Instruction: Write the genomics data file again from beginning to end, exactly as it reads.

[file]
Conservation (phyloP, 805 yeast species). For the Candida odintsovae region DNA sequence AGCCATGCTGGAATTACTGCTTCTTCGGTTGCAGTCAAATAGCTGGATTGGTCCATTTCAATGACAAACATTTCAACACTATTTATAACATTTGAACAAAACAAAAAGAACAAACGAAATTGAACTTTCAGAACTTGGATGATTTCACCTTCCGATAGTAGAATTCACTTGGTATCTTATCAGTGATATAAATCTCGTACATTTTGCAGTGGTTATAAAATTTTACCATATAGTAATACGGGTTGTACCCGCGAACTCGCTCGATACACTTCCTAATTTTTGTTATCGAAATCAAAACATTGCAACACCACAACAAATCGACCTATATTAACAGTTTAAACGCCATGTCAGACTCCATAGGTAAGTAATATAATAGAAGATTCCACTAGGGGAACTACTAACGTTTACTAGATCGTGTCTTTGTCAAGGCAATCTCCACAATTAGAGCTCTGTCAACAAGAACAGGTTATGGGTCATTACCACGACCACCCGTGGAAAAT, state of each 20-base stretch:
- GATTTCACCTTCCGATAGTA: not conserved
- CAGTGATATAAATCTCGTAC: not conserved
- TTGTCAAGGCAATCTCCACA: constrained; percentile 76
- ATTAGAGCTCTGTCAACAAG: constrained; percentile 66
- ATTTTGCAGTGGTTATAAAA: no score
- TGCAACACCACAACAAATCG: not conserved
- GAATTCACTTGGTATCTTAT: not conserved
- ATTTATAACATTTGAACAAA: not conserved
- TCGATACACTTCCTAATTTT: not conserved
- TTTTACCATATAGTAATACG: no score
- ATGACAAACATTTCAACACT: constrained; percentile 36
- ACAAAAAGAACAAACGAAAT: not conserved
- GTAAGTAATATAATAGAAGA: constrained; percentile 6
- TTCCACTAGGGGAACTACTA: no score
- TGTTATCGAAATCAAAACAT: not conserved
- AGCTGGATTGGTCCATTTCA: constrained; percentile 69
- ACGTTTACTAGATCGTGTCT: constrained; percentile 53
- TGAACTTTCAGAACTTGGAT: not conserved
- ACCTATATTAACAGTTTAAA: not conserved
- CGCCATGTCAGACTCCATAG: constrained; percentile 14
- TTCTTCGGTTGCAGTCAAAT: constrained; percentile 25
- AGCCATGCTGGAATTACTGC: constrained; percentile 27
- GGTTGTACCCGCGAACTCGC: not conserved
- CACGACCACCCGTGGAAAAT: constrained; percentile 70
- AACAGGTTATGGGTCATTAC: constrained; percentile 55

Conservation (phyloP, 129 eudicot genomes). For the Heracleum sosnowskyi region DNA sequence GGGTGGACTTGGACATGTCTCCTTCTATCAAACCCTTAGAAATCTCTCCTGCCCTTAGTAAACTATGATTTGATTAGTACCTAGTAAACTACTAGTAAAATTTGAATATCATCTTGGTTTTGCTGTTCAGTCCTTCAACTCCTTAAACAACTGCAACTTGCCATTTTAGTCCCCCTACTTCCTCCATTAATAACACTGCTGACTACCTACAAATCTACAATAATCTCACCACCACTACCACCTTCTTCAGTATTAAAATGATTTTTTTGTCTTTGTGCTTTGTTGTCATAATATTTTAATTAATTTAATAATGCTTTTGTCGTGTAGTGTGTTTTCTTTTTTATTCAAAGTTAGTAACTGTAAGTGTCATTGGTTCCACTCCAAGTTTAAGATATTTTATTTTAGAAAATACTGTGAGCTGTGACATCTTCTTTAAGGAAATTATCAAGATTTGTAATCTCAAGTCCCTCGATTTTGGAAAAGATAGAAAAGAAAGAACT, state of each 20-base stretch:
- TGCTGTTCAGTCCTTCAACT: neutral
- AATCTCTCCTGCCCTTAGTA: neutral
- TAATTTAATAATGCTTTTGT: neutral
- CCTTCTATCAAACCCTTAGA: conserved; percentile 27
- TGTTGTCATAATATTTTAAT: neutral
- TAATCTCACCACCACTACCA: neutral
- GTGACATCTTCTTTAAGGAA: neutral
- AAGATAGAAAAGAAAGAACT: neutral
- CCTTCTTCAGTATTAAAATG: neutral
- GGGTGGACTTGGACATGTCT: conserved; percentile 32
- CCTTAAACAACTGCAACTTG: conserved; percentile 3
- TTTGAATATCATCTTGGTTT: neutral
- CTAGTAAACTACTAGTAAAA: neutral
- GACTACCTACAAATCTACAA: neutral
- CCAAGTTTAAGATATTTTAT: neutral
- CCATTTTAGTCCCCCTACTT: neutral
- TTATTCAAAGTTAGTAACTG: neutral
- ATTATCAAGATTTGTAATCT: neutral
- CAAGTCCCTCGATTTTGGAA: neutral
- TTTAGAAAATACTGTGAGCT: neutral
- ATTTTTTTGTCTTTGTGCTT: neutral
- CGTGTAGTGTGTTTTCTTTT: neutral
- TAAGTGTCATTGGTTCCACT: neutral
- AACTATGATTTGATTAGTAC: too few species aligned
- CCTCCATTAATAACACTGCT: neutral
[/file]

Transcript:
Conservation (phyloP, 805 yeast species). For the Candida odintsovae region DNA sequence AGCCATGCTGGAATTACTGCTTCTTCGGTTGCAGTCAAATAGCTGGATTGGTCCATTTCAATGACAAACATTTCAACACTATTTATAACATTTGAACAAAACAAAAAGAACAAACGAAATTGAACTTTCAGAACTTGGATGATTTCACCTTCCGATAGTAGAATTCACTTGGTATCTTATCAGTGATATAAATCTCGTACATTTTGCAGTGGTTATAAAATTTTACCATATAGTAATACGGGTTGTACCCGCGAACTCGCTCGATACACTTCCTAATTTTTGTTATCGAAATCAAAACATTGCAACACCACAACAAATCGACCTATATTAACAGTTTAAACGCCATGTCAGACTCCATAGGTAAGTAATATAATAGAAGATTCCACTAGGGGAACTACTAACGTTTACTAGATCGTGTCTTTGTCAAGGCAATCTCCACAATTAGAGCTCTGTCAACAAGAACAGGTTATGGGTCATTACCACGACCACCCGTGGAAAAT, state of each 20-base stretch:
- GATTTCACCTTCCGATAGTA: not conserved
- CAGTGATATAAATCTCGTAC: not conserved
- TTGTCAAGGCAATCTCCACA: constrained; percentile 76
- ATTAGAGCTCTGTCAACAAG: constrained; percentile 66
- ATTTTGCAGTGGTTATAAAA: no score
- TGCAACACCACAACAAATCG: not conserved
- GAATTCACTTGGTATCTTAT: not conserved
- ATTTATAACATTTGAACAAA: not conserved
- TCGATACACTTCCTAATTTT: not conserved
- TTTTACCATATAGTAATACG: no score
- ATGACAAACATTTCAACACT: constrained; percentile 36
- ACAAAAAGAACAAACGAAAT: not conserved
- GTAAGTAATATAATAGAAGA: constrained; percentile 6
- TTCCACTAGGGGAACTACTA: no score
- TGTTATCGAAATCAAAACAT: not conserved
- AGCTGGATTGGTCCATTTCA: constrained; percentile 69
- ACGTTTACTAGATCGTGTCT: constrained; percentile 53
- TGAACTTTCAGAACTTGGAT: not conserved
- ACCTATATTAACAGTTTAAA: not conserved
- CGCCATGTCAGACTCCATAG: constrained; percentile 14
- TTCTTCGGTTGCAGTCAAAT: constrained; percentile 25
- AGCCATGCTGGAATTACTGC: constrained; percentile 27
- GGTTGTACCCGCGAACTCGC: not conserved
- CACGACCACCCGTGGAAAAT: constrained; percentile 70
- AACAGGTTATGGGTCATTAC: constrained; percentile 55

Conservation (phyloP, 129 eudicot genomes). For the Heracleum sosnowskyi region DNA sequence GGGTGGACTTGGACATGTCTCCTTCTATCAAACCCTTAGAAATCTCTCCTGCCCTTAGTAAACTATGATTTGATTAGTACCTAGTAAACTACTAGTAAAATTTGAATATCATCTTGGTTTTGCTGTTCAGTCCTTCAACTCCTTAAACAACTGCAACTTGCCATTTTAGTCCCCCTACTTCCTCCATTAATAACACTGCTGACTACCTACAAATCTACAATAATCTCACCACCACTACCACCTTCTTCAGTATTAAAATGATTTTTTTGTCTTTGTGCTTTGTTGTCATAATATTTTAATTAATTTAATAATGCTTTTGTCGTGTAGTGTGTTTTCTTTTTTATTCAAAGTTAGTAACTGTAAGTGTCATTGGTTCCACTCCAAGTTTAAGATATTTTATTTTAGAAAATACTGTGAGCTGTGACATCTTCTTTAAGGAAATTATCAAGATTTGTAATCTCAAGTCCCTCGATTTTGGAAAAGATAGAAAAGAAAGAACT, state of each 20-base stretch:
- TGCTGTTCAGTCCTTCAACT: neutral
- AATCTCTCCTGCCCTTAGTA: neutral
- TAATTTAATAATGCTTTTGT: neutral
- CCTTCTATCAAACCCTTAGA: conserved; percentile 27
- TGTTGTCATAATATTTTAAT: neutral
- TAATCTCACCACCACTACCA: neutral
- GTGACATCTTCTTTAAGGAA: neutral
- AAGATAGAAAAGAAAGAACT: neutral
- CCTTCTTCAGTATTAAAATG: neutral
- GGGTGGACTTGGACATGTCT: conserved; percentile 32
- CCTTAAACAACTGCAACTTG: conserved; percentile 3
- TTTGAATATCATCTTGGTTT: neutral
- CTAGTAAACTACTAGTAAAA: neutral
- GACTACCTACAAATCTACAA: neutral
- CCAAGTTTAAGATATTTTAT: neutral
- CCATTTTAGTCCCCCTACTT: neutral
- TTATTCAAAGTTAGTAACTG: neutral
- ATTATCAAGATTTGTAATCT: neutral
- CAAGTCCCTCGATTTTGGAA: neutral
- TTTAGAAAATACTGTGAGCT: neutral
- ATTTTTTTGTCTTTGTGCTT: neutral
- CGTGTAGTGTGTTTTCTTTT: neutral
- TAAGTGTCATTGGTTCCACT: neutral
- AACTATGATTTGATTAGTAC: too few species aligned
- CCTCCATTAATAACACTGCT: neutral